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A guide to buying Puerh – high-end edition

Please refer to Puerh tiers quality for a detailed explanation of the various tiers and the companion article The truth about old and ancient trees puerh to understand why most of the very top tea you see online is at best T3.

After having bought more than 100 different high quality cakes and hundreds of samples (spending more than £50k in the process!) I’m here to report about how to identify and buy the higher end (T4 and even T5).

Most of the very high-end ones came from many tens of individual taiwanese collectors and enthusiasts, where the very best pricing for the highest quality of aged puerh can be found. This experiment would’ve been so much more expensive if I bought from businesses or from mainland china.


Reference pricing

Anything higher than reference and you know this is overpriced tea for its quality. Higher pricing is generally given to “famous” or hyped cakes. If someone’s talking about it, or the brand/vendor is famous, it’s extremely likely that’s happening.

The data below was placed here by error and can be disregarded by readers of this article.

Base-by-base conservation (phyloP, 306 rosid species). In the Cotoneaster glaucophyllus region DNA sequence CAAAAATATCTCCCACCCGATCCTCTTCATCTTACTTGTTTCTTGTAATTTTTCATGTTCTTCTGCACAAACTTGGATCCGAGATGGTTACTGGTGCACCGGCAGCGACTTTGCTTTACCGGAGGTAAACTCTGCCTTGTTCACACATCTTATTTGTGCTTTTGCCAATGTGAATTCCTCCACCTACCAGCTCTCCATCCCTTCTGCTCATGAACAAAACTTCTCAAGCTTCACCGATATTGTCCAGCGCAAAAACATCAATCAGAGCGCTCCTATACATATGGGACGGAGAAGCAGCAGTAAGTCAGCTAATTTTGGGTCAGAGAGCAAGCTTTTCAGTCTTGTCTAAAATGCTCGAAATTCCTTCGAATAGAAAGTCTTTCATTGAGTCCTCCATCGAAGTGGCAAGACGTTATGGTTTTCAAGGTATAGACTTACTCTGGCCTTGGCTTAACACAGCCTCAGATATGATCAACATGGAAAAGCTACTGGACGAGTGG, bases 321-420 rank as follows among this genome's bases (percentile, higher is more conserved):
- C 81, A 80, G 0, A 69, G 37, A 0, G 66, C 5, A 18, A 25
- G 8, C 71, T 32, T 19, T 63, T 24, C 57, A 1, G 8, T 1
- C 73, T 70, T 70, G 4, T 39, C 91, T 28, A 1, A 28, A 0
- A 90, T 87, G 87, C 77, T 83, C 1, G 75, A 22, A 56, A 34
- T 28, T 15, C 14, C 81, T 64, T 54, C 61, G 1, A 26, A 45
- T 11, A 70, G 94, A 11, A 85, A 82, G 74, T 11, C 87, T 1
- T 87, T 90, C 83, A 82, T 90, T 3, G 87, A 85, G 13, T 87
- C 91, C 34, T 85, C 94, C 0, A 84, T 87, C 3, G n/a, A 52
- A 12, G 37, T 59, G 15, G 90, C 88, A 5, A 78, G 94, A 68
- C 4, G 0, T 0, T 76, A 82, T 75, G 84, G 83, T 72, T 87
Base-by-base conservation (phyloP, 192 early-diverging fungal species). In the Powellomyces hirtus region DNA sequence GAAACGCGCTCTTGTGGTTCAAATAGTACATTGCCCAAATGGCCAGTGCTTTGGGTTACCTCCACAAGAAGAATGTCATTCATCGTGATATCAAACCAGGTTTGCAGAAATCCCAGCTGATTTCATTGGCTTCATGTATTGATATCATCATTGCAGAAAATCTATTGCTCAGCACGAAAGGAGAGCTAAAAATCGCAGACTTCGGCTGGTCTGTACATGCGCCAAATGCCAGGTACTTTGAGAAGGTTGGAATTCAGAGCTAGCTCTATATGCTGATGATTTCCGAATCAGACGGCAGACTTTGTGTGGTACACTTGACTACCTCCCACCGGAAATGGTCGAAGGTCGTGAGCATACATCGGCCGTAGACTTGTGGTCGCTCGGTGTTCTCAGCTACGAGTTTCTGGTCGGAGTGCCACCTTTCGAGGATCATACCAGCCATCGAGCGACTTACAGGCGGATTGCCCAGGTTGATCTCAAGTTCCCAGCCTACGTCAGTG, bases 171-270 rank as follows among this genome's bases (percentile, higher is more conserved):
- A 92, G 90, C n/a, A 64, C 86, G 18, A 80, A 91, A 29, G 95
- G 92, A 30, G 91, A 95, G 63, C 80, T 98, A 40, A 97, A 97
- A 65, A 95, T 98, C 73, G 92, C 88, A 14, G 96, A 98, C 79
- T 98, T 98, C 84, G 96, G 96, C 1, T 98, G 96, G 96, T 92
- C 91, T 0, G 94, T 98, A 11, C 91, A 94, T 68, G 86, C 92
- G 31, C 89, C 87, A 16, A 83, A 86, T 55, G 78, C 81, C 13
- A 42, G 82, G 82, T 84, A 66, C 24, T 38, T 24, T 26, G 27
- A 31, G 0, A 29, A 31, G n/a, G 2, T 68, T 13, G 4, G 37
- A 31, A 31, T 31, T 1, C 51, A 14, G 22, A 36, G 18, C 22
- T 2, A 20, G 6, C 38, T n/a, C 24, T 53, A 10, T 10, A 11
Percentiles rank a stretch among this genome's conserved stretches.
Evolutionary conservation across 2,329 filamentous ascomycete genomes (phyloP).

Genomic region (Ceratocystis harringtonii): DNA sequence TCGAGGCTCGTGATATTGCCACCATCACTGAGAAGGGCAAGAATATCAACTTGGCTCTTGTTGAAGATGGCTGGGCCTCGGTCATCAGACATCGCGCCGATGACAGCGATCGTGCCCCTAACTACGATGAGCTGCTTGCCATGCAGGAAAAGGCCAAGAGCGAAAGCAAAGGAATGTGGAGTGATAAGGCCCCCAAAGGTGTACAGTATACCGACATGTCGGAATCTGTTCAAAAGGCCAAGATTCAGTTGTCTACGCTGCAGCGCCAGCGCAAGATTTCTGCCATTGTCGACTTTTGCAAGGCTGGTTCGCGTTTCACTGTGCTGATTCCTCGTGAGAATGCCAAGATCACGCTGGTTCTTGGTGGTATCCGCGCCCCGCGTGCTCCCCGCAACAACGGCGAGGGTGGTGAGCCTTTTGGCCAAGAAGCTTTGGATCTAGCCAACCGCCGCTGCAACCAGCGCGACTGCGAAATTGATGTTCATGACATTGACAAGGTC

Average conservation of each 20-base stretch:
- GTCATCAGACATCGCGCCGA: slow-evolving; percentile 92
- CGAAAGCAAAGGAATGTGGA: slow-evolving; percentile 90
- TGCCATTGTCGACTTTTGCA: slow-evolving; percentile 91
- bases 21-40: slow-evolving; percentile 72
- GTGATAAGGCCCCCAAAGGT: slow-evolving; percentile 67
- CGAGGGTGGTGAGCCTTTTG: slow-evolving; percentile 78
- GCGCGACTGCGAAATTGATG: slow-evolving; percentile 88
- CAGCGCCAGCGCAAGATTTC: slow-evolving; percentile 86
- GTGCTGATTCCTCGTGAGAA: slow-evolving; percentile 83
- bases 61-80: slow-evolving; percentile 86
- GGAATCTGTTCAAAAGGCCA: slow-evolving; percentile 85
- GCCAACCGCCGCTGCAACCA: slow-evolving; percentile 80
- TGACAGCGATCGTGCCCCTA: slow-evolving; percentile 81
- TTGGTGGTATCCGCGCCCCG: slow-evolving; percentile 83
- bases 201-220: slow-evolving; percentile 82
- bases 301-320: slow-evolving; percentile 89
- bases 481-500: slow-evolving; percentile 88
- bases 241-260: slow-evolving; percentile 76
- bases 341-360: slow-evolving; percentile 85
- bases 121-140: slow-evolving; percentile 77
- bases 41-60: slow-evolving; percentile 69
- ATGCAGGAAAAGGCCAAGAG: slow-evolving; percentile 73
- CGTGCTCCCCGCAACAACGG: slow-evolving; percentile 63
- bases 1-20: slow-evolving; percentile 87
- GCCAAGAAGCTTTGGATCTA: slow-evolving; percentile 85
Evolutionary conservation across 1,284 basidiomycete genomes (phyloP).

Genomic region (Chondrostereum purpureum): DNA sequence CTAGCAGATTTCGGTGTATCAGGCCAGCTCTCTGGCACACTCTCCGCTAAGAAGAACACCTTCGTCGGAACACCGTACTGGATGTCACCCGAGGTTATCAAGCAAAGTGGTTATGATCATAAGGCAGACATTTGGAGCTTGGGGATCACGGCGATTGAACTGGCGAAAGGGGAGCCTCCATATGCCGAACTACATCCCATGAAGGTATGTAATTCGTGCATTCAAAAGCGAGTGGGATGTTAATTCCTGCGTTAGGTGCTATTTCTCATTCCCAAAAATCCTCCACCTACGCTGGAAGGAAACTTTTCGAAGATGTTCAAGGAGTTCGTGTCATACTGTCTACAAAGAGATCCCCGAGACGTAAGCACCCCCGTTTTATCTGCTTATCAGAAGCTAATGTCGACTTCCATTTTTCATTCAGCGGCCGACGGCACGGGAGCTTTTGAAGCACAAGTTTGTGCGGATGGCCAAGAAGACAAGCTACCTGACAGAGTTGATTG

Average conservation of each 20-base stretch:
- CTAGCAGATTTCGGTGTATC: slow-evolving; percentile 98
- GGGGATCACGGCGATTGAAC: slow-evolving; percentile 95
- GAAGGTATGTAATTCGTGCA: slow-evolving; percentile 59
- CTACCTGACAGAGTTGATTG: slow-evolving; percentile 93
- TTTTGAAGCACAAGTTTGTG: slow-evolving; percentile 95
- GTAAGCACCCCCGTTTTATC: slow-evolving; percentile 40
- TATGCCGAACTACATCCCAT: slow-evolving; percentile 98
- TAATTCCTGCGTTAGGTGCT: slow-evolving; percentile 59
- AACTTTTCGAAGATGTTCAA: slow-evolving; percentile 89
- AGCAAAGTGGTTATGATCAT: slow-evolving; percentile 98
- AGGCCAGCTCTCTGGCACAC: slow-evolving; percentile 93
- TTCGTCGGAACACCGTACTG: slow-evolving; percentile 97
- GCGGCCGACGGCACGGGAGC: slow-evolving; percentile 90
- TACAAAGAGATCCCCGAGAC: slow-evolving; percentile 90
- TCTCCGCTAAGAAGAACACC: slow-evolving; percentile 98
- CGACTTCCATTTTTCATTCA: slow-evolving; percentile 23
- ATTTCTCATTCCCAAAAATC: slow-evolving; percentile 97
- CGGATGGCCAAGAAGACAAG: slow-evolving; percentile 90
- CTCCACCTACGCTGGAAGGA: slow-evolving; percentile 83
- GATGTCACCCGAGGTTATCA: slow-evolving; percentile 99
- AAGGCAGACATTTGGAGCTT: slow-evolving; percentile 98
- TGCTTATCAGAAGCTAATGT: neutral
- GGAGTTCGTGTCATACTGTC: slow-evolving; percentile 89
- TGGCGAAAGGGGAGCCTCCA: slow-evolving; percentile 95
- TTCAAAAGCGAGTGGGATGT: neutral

Indeed there’s a lot of variance to account for marketing/famous cake effect, and the reference pricing is the lower end you should expect to spend to achieve this tier of quality.

Anything much lower and you know the vendor doesn’t have the experience to really judge what they’re selling (or is in bad faith).

Tier Market share Reference pricing (357g) Trees
5 Legendary ~0.01% $1,000-$10,000 Pure (100%) unmanaged ancient tree
4 Extraordinary ~0.1% $500-$1,000 Medium-high % of unmanaged old/ancient tree material
3 Excellent ~1% $200-$500 Some % of old tree material
2 Good ~2% $100-$200 High % of Living Tea
1 Ok ~5% $50-$100 Clean
~90% $20-$50 Plantation


Is it real?

a few thoughts that may help in identifying whether what you see advertised is real T3/T4/T5:


Scale is the enemy of highest quality

Passionate people with connections to each other make the very best Tea, it simply is not possible to dedicate the needed amount of time producing more than a few thousand cakes a year.